Celebrating USC Senior Jio FontanPosted by AMurawa on March 2nd, 2013
Today as USC hosts Arizona State in its final home game of the regular season, the Trojans will say goodbye to five seniors, all of them transfers from other Division I institutions, including Eric Wise, Aaron Fuller, James Blasczyk, Renaldo Woolridge and their senior captain Jio Fontan. As these five get ready to celebrate their Senior Day, we’ll take a look at the college career of the best of the bunch, the senior point guard from Paterson, New Jersey.
As a high school student, Jio Fontan got awfully used to winning. As a senior at fabled St. Anthony High School under Hall of Fame head coach Bob Hurley, Fontan and teammates like Mike Rosario, Tray Woodall and Tyshawn Taylor swept to a 32-0 record and a national #1 ranking. While his more celebrated teammates got attention from national powerhouses, Fontan’s attention was more muted and he chose a local school, Fordham, at which to matriculate. In his first season there, though, the Rams went 3-25. After flirting with a transfer immediately following the season, Fontan decided to stick it out at Fordham, aided by the school’s reluctance to grant him his release to transfer. But after five games (and four more losses), he cut bait just ahead of head coach Dereck Whittenburg and opted to head west, like so many before him, in search of greener pastures.
And like those before him, his search met with plenty of hardship. After sitting out a little more than year, Fontan gained his eligibility at USC at the end of the fall semester in 2010, joining a team that had lost four times against middling competition in its first 10 games. Right off the bat, he stepped into the starting lineup for Kevin O’Neill and led his team on the road against a pair of top-20 teams. Against Kansas in his Trojans debut, he was solid in keeping his team right in the game until the final seconds before losing by two. Then a couple days later, he provided a big spark in leading his team to a one-point win at Tennessee. Later, another win over #10 Arizona (led by Derrick Williams) in which Fontan went for 21 points likely put the Trojans over the top and squeaked them into the NCAA Tournament, where they went on to turn in a stinker against (future Final Four team) Virginia Commonwealth in the inaugural First Four. Still, the season was definite progress for the Trojans and with Fontan returning from a season in which he averaged 10 points and four assists per game, the future looked bright for O’Neill’s program.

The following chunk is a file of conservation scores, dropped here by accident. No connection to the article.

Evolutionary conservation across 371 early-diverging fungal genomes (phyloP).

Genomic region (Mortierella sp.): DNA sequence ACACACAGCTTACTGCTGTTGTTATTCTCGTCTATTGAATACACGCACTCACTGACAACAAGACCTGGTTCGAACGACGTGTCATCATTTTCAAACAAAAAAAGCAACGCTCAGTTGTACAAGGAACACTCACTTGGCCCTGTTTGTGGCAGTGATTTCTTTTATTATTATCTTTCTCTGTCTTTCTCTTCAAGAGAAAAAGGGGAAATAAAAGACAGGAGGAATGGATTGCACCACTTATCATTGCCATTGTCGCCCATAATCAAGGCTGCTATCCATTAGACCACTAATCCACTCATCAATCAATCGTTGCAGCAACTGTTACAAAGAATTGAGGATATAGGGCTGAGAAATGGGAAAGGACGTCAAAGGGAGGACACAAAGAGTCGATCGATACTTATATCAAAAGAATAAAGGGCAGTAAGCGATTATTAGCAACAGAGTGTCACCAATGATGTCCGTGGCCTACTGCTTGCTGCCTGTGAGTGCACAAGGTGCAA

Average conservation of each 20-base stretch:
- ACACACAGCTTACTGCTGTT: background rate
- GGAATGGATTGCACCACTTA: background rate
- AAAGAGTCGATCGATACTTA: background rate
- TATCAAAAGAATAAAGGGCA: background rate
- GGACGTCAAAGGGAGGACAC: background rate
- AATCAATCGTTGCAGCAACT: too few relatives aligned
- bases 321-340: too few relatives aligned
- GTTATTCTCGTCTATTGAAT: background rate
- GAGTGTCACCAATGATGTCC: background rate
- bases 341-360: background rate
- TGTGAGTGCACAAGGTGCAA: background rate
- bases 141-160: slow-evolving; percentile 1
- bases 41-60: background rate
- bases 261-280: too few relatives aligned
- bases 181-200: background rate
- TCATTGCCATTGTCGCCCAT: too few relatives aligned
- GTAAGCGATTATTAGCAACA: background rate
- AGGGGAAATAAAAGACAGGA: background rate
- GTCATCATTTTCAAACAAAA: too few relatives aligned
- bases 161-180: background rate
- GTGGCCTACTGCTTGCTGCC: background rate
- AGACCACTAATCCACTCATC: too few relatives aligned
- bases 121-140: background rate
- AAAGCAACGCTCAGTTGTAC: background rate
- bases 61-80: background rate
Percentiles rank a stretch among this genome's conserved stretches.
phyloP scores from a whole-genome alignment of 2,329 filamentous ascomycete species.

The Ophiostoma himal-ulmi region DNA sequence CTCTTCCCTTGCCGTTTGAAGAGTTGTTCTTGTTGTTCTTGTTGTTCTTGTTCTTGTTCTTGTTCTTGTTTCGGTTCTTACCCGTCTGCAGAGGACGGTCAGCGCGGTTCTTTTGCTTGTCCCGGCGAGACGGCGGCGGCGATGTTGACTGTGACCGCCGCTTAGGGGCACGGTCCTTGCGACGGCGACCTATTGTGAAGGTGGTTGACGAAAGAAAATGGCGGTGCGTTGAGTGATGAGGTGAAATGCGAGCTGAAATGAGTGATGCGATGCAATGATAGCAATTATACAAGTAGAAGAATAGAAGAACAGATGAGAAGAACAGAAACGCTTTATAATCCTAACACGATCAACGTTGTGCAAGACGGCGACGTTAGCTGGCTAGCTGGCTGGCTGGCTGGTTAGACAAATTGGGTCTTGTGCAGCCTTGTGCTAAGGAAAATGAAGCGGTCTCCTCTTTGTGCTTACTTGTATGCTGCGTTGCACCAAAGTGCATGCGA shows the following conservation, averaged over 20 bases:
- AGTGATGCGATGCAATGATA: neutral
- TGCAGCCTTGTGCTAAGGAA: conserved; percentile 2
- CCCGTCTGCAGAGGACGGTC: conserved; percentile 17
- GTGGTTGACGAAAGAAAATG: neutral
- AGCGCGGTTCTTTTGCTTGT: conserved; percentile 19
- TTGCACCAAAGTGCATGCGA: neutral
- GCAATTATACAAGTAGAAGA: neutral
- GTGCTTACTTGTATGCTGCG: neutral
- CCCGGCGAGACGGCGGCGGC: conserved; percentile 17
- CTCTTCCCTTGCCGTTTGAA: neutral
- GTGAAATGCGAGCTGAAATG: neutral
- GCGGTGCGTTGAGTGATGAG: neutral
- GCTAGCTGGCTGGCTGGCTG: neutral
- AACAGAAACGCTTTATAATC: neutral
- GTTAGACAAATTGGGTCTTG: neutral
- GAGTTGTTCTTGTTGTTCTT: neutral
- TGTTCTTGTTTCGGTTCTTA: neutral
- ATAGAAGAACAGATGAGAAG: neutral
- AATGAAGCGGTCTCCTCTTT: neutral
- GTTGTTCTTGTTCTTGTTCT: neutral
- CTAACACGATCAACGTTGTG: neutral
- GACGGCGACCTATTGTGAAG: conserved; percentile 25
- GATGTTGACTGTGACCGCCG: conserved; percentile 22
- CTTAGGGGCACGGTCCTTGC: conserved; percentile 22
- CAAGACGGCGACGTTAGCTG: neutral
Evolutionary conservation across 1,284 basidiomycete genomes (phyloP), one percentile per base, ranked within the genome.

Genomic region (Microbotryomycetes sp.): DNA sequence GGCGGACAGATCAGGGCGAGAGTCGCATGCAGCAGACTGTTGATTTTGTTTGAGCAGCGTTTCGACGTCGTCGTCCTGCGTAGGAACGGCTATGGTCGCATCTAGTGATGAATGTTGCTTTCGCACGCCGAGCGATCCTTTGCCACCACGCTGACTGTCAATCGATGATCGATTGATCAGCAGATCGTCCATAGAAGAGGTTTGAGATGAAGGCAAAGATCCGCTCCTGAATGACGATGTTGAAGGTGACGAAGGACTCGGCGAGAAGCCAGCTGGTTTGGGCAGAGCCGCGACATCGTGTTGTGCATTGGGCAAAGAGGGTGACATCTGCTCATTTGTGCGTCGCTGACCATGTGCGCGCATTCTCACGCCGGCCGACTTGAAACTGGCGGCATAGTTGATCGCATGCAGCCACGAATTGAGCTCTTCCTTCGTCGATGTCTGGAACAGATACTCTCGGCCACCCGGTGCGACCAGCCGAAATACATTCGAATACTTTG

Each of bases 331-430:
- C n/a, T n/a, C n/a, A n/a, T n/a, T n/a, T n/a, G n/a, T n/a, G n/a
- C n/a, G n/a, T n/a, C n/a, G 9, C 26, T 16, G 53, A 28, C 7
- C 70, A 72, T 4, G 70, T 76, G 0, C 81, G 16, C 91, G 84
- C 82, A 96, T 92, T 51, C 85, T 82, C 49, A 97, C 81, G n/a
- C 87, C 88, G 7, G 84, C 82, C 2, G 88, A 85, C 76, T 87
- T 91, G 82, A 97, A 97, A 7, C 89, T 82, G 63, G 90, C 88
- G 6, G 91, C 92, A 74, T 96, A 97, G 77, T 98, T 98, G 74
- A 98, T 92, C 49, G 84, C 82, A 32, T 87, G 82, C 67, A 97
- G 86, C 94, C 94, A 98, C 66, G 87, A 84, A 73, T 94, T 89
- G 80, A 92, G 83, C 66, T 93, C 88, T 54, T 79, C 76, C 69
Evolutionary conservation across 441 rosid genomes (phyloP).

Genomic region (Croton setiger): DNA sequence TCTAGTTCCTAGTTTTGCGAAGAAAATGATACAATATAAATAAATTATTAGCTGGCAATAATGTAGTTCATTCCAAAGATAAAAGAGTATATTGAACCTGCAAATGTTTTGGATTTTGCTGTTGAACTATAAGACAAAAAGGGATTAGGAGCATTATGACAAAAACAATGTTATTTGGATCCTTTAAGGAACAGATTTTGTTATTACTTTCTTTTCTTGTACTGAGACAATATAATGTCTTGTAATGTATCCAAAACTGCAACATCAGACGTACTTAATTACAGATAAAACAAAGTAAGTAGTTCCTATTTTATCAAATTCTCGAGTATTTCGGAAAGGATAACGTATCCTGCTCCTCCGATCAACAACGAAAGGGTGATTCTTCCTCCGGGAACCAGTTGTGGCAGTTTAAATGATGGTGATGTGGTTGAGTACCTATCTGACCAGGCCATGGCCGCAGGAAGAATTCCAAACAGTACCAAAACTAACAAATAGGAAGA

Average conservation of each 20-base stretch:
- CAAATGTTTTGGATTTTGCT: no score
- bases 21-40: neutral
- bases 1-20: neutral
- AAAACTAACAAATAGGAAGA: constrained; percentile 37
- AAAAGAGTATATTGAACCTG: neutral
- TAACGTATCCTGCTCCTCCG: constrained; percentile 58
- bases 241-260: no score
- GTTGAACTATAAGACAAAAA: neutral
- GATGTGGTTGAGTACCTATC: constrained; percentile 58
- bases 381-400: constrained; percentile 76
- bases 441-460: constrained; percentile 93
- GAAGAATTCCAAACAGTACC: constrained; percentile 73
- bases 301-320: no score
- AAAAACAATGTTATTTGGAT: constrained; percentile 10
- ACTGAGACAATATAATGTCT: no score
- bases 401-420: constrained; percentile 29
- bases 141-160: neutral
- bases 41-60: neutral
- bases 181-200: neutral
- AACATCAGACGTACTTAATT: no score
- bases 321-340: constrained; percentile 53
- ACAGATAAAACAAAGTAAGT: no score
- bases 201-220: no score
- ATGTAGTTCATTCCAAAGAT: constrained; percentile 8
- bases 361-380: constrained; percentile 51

And then, the basketball gods got cruel. In the summer of 2011 on a team trip to Brazil, Fontan tore his ACL and had to watch the entirety of a painful 6-26 season from the bench while rehabilitating his knee. But as the months wore on and the injury receded into the past, Fontan had something to work toward — one last season with a completely remade roster chock full of offensive weapons. But when the 2012-13 season tipped off, it quickly became apparent that, despite all his hard work, he wasn’t yet back to full strength. Wearing a knee brace that looked something like a medieval torture device, Fontan lacked the explosion and quickness that had made him such a potent offensive force before. And as Fontan put up enough bricks to build a house in the non-conference schedule (he missed 81 of his 115 shots and shot a weak 34.3% eFG over that stretch), the losses piled up for a Trojans team that had hoped to spring a big turnaround. And when that 5-8 non-conference schedule was capped by a 2-2 start to conference play, O’Neill, Fontan’s mentor, was abruptly canned.
Since that time, Fontan has bounced back somewhat, showing toughness and grit in eking every last bit of production he can out of his still-not-right knee. He’s had some spectacular performances (25 points on 14 shots in an overtime loss at Arizona State) and some forgettable ones (four points on 11 shots with a side of five turnovers in a blowout home loss to UCLA), but Fontan has kept competing, dragging that leg and its brace wherever it needs to go.
No, not much has gone right for Fontan in his college career. He’s 30-55 in the games he has played in, he’s burned through a couple of head coaches at a couple of different stops, and he’s suffered a brutal knee injury – certainly none of that approaches what he envisioned when he signed his letter of intent. But that’s just the way college basketball careers – and lives – sometimes go. Not everything can turn out as planned and bad luck sometimes hits people for no apparent reason. But, you keep chugging along, rebounding from setbacks and working your tail off, and good things can sometimes happen. For Fontan, among those good things will be a college degree in Communications and a work ethic and maturity that all the trials and tribulations he’s faced in his career have helped build.